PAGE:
absorbing amino acids through the intestinal wall during digestion,
chelation delivers the minerals at the same time."

Health Supplement Retailer Magazine: Chelazome

"Amino acid chelates - a stable chemical complex between the mineral
and more than one site on an amino acid, the building blocks of
protein—are another form of mineral preparations. Various processes
that produce different degrees of chelate stability- and possibly
differences in absorption properties - mean that results for one
chelated product may not equal identical results for another... Many
studies on mineral chelate bioavailability have been conducted by
their producers and have not been published in peer-reviewed
publications. Nonetheless, independent researchers have published a
few journal articles detailing results that show better absorption for
certain amino acid chelates than for their inorganic counterparts. In
one such study, researchers compared bread fortified with an iron
chelate (bis-glycinate) to iron sulfate-enriched bread. They reported
double the apparent absorption from the chelate than from the

Nutrition Science News: Mining Mineral Supplements

"How does a chelated ingredient work? The body believes an amino acid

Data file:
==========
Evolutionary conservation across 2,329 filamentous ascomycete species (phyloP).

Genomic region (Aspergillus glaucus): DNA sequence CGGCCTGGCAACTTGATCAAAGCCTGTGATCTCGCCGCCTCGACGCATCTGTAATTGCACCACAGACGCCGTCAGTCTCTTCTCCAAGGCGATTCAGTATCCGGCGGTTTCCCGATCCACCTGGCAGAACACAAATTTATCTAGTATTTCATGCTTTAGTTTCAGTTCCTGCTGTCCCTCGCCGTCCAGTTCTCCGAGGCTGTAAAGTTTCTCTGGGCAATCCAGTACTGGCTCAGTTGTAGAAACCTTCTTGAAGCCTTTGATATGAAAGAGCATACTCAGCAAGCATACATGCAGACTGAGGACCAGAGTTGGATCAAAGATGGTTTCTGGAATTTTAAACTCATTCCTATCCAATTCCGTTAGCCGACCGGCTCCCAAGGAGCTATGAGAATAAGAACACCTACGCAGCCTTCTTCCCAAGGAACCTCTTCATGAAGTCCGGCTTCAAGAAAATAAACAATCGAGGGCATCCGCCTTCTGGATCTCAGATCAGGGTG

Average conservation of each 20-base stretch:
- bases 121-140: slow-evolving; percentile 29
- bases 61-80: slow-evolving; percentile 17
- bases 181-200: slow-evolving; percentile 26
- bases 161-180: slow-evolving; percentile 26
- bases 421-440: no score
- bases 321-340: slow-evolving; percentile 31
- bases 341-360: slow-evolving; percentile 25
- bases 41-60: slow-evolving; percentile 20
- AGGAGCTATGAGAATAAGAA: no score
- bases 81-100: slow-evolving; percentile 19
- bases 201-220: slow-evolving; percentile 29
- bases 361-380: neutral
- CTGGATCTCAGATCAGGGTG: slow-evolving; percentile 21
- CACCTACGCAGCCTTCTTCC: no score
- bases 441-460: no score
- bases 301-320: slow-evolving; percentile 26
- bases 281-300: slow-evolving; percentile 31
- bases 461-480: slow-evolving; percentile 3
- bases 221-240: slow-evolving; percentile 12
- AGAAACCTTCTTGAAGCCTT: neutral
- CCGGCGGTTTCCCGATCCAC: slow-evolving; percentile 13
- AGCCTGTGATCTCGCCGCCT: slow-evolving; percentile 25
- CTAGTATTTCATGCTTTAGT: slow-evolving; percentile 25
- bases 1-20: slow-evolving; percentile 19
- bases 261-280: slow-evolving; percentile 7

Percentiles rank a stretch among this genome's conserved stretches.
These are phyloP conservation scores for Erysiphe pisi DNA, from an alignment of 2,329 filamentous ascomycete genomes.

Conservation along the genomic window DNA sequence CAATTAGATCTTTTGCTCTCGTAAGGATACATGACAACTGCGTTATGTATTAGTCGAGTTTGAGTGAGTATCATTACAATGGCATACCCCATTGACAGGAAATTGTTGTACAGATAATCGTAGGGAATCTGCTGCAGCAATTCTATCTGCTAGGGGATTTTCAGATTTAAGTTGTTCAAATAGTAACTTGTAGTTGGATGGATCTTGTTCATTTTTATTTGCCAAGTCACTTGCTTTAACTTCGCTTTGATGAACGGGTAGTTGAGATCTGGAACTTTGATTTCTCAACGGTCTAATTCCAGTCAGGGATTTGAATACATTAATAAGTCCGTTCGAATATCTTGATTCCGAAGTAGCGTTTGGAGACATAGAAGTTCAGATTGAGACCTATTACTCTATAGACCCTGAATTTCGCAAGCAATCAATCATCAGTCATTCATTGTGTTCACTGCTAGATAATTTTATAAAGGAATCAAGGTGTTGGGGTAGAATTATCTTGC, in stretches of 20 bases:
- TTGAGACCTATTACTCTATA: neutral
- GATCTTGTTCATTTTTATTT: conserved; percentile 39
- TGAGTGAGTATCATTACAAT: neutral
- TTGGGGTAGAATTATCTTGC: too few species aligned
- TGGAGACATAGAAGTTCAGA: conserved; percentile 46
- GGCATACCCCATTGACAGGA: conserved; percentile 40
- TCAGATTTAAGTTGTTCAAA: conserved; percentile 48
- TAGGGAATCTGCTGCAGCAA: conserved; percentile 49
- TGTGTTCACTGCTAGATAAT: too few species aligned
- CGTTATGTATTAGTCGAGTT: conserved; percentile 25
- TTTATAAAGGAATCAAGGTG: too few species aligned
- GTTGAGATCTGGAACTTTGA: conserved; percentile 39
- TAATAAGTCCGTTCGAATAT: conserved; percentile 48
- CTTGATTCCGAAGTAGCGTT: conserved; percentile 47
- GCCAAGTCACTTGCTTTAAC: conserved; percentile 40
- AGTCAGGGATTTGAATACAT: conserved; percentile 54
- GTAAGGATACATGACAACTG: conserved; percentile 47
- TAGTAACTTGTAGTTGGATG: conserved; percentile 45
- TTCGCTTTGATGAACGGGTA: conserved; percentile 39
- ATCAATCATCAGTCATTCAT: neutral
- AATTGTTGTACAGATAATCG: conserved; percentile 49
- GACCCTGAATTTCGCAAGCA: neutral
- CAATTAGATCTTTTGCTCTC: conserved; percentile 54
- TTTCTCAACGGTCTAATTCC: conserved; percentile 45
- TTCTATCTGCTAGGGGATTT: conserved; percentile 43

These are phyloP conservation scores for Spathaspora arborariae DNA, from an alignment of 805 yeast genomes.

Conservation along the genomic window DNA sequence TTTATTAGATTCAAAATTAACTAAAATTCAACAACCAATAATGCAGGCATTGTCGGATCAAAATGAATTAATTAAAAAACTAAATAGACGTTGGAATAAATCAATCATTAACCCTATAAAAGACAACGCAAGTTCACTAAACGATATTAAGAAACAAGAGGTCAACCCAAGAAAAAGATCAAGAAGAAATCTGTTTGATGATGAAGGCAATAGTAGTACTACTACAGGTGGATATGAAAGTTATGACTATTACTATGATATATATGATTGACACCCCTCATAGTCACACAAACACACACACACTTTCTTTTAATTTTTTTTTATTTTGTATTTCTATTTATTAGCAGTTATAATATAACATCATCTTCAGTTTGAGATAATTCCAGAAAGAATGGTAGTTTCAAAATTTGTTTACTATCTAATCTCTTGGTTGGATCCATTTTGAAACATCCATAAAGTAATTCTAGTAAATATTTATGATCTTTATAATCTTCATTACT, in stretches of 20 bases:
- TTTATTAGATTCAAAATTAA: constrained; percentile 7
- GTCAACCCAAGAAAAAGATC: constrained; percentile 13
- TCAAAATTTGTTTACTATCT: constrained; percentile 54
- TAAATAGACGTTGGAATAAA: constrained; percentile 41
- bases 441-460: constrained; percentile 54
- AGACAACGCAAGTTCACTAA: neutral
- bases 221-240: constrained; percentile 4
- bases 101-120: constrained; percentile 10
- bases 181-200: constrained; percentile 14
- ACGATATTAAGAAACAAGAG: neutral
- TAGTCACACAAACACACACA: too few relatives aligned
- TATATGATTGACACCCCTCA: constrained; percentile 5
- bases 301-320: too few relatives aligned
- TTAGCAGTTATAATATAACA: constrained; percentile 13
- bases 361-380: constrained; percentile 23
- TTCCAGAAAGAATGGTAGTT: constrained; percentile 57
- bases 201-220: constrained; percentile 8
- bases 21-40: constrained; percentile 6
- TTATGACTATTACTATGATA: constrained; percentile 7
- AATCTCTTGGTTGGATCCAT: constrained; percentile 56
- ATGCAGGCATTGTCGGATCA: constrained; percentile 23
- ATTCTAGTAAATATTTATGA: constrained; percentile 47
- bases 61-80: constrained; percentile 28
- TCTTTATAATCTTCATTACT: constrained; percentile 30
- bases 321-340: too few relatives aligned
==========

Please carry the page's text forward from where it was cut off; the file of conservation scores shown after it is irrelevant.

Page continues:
chelate is a small protein molecule, and so treats it as such. The
mineral is therefore protected from going through a chemical reaction
in the stomach and reaches the small intestine intact, where it is
then absorbed by the body through active transport. Once in the
tissue, some metabolism will take place and the mineral will be
removed from the chelating agent and bond to other transport molecules
to move throughout the body."

Natural Products Insider: Delivery Systems

"Why use mineral chelates or mineral yeast chelates?

Amino acids can form mineral chelates that have good bioavailability.
In order for a mineral to be bioavailable, there are two main
requirements:  The first is that the mineral must be readily absorbed
into the body so that it can be used. The second requirement is that
the mineral be in a form that is useable by the body.

In order for a mineral to be bioavailable, it must be soluble to some
degree in the intestine where absorption of the mineral takes place
(large particles cannot penetrate the wall of the intestine). Thus
some mineral forms depend on acid in the stomach to convert the
mineral to a soluble form before absorption can take place, and other
forms of minerals are not well absorbed because they are not soluble
in the intestines. Some soluble inorganic may react in the digestive
tract to form less bioavailable mineral forms. Amino Acid chelates are
resistant to this type of chemical reaction. They are also generally